Several homeschooling parents replied to this question, offering advice about various fraction manipulatives that might be used to demonstrate the concept. I am not sure that manipulatives are needed or helpful in this case. The boy seems to have the basic concept of subtraction down, but he gets flustered and is unsure of what to do in the more complicated mixed-number problems.
The mother says, “To me, this is an easy problem” — and that itself is one source of trouble. Too often, we adults (homeschoolers and classroom teachers alike) don’t appreciate how very complicated an operation we are asking our students to perform. A mixed-number calculation like this is an intricate dance that can seem overwhelming to a beginner.
I will go through the calculation one bite at a time, so you can see just how much a student must remember. As you read through the steps, pay attention to your own emotional reaction. Are you starting to feel a bit of brain freeze, too?
Afterward, we’ll discuss how to make the problem simpler…
Math concepts: subtraction within 100, number patterns, mental math Number of players: 2 or 3 Equipment: printed hundred chart (also called a hundred board), and highlighter or translucent disks to mark numbers — or use this online hundred chart
Place the hundred chart and highlighter where all players can reach them.
How to Play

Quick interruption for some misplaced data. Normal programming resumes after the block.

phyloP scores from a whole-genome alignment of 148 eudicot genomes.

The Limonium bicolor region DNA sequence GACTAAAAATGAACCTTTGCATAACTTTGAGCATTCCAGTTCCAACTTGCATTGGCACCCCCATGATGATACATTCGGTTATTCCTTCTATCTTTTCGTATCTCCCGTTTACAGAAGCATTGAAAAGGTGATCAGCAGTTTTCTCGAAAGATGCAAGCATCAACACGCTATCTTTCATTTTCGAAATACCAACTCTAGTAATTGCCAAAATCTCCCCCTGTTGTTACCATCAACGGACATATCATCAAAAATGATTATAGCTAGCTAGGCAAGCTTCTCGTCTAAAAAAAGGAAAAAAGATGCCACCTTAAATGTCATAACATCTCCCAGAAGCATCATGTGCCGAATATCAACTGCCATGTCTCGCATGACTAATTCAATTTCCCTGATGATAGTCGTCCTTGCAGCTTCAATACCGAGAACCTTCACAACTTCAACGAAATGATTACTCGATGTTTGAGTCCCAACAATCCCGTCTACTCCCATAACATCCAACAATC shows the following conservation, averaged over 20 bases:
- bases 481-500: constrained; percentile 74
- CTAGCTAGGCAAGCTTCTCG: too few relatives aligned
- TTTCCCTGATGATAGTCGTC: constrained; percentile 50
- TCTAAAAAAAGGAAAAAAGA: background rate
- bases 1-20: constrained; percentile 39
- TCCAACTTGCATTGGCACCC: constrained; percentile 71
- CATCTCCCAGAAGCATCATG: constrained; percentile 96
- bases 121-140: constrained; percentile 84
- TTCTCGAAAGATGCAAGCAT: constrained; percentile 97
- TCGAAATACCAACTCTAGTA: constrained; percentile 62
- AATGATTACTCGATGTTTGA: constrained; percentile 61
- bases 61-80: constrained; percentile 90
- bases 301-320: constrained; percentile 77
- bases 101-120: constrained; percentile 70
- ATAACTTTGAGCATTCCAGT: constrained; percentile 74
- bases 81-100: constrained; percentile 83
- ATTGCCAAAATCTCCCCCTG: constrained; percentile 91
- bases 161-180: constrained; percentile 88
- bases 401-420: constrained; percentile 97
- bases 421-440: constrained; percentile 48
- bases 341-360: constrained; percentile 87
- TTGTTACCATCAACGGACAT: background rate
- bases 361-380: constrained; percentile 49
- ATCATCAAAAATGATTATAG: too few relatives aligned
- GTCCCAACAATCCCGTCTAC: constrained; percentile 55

Allow the youngest player choice of moving first or second; in future games, allow the loser of the last game to choose.
The first player chooses a number from 1 to 100 and marks that square on the hundred chart.
The second player chooses and marks any other number.
On each succeeding turn, the player subtracts any two marked numbers to find and mark a difference that has not yet been taken.
Play alternates until no more numbers can be marked.
Math concepts: addition and subtraction within 100, logical strategy Number of players: 2 or 3 Equipment: printed hundred chart (also called a hundred board) and beans, pennies, or other tokens with which to mark numbers — or use this online hundred chart
Place the hundred chart and a small pile of tokens where both players can reach them.
The ability to solve word problems ranks high on any math teacher’s list of goals. How can I teach my students to solve math problems? I must help them develop the ability to translate “real world” situations into mathematical language.